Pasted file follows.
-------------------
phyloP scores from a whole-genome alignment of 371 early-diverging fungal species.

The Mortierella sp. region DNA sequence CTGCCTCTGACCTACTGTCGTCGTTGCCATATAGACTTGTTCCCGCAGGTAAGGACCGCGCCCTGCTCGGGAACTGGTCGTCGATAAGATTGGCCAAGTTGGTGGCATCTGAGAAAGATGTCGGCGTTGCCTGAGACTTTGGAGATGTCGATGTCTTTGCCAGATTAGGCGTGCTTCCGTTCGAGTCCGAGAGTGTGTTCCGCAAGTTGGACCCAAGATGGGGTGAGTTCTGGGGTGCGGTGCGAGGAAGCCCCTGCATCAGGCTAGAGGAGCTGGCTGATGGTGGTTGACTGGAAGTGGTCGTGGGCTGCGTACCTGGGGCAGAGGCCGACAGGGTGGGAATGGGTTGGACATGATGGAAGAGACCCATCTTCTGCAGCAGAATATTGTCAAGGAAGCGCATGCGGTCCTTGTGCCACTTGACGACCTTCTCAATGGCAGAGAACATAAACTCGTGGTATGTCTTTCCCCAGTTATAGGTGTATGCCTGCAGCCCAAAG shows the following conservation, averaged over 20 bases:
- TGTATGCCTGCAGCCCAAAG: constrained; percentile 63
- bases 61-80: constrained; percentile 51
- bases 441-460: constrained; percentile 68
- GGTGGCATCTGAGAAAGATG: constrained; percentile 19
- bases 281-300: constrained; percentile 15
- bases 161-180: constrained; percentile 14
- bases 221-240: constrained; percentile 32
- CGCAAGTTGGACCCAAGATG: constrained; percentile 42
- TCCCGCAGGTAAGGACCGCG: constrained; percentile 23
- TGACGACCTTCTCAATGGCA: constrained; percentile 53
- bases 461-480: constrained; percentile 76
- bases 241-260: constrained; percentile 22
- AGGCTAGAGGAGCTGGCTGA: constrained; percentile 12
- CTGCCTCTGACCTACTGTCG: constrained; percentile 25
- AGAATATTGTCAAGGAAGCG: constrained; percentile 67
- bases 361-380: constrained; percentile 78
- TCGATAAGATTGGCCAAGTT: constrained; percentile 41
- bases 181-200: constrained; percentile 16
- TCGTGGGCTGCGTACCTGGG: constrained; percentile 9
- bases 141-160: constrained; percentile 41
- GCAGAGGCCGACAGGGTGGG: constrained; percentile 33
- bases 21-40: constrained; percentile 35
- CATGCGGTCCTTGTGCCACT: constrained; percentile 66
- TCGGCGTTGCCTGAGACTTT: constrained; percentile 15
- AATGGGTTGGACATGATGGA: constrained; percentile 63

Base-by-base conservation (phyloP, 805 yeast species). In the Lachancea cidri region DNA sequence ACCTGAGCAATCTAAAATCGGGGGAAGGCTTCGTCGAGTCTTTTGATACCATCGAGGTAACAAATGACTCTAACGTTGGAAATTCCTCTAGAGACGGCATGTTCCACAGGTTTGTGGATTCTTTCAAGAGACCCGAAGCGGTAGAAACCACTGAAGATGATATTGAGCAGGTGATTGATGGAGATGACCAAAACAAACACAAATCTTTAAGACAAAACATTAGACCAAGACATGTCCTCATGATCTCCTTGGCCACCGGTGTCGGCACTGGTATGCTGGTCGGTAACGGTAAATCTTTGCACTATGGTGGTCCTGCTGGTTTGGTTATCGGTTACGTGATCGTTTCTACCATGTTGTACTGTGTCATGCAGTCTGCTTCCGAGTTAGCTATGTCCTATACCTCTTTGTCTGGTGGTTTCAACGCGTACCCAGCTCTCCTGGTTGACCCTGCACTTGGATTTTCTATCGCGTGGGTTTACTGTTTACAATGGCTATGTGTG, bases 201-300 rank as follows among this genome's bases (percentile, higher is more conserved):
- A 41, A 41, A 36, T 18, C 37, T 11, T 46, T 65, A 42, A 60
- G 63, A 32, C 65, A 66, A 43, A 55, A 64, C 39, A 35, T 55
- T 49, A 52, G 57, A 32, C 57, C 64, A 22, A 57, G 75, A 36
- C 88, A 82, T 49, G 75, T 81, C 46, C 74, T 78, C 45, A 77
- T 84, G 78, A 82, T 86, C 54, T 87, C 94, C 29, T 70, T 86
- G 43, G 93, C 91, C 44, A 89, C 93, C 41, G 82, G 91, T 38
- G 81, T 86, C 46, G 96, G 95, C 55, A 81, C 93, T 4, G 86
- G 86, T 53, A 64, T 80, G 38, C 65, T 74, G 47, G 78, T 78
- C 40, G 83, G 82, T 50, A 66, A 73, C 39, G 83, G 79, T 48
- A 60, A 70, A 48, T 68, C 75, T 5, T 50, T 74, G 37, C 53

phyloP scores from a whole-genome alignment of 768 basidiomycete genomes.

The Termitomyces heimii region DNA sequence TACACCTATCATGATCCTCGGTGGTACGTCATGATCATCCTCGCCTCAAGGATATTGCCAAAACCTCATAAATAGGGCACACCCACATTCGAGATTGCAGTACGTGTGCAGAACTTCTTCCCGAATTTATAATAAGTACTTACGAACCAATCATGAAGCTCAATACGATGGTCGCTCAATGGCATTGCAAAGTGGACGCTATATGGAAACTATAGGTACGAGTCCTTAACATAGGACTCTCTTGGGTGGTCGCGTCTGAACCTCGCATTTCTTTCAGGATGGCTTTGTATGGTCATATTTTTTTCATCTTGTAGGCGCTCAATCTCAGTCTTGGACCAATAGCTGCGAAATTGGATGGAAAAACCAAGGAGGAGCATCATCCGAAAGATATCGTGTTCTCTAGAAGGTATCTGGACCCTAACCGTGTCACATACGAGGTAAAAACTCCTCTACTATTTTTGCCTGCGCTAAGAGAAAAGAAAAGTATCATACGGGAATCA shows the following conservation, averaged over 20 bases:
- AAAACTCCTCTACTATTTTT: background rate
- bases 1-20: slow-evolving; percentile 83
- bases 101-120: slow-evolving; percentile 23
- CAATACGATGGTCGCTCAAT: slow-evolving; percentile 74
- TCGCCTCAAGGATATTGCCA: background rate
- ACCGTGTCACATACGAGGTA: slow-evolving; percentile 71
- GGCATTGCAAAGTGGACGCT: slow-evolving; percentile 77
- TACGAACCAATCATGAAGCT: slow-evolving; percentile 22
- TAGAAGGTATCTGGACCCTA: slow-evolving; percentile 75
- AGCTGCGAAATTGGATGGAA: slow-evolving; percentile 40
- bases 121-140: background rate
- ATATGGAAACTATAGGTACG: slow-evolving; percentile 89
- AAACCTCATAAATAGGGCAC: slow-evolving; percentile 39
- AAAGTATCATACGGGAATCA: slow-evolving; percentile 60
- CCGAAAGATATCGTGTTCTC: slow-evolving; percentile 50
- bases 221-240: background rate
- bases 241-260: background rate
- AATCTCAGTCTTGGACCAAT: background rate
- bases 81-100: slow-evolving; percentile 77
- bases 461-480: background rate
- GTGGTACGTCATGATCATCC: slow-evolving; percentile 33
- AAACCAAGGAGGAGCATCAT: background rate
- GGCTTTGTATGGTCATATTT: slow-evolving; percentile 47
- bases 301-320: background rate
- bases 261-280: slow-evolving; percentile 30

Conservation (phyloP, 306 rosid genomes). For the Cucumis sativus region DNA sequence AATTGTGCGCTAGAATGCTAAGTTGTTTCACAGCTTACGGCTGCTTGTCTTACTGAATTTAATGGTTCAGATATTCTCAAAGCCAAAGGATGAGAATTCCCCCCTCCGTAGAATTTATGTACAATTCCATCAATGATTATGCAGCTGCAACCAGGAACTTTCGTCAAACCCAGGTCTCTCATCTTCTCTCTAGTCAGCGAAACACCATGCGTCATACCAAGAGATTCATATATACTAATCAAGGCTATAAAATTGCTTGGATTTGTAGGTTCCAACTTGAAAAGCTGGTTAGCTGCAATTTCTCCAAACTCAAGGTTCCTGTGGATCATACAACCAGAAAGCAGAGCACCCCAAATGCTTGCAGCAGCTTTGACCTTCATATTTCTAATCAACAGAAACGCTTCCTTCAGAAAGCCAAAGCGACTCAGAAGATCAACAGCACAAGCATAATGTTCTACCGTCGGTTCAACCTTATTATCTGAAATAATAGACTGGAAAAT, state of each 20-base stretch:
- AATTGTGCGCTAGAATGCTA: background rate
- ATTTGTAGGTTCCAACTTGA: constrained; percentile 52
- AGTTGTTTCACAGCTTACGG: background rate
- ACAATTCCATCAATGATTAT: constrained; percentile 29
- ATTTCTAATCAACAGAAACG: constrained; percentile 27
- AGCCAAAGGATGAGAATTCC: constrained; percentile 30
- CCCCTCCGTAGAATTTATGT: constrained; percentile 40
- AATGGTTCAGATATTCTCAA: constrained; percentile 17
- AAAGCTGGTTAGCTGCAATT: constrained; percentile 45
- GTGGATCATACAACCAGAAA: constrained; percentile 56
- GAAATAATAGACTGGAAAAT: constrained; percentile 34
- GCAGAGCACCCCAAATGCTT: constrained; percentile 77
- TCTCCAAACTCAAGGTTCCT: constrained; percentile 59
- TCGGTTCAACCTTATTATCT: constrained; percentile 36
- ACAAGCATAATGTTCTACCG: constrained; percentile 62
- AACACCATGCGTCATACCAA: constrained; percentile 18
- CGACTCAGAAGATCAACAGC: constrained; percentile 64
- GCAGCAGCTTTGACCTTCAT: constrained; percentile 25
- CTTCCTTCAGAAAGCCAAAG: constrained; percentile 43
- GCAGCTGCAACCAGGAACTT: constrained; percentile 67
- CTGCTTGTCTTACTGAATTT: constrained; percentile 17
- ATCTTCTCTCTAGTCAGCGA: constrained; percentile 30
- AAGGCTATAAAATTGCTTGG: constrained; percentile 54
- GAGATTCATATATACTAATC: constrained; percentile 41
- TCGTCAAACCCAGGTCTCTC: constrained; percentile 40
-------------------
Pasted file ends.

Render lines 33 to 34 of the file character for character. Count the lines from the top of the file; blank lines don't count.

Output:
- T 84, G 78, A 82, T 86, C 54, T 87, C 94, C 29, T 70, T 86
- G 43, G 93, C 91, C 44, A 89, C 93, C 41, G 82, G 91, T 38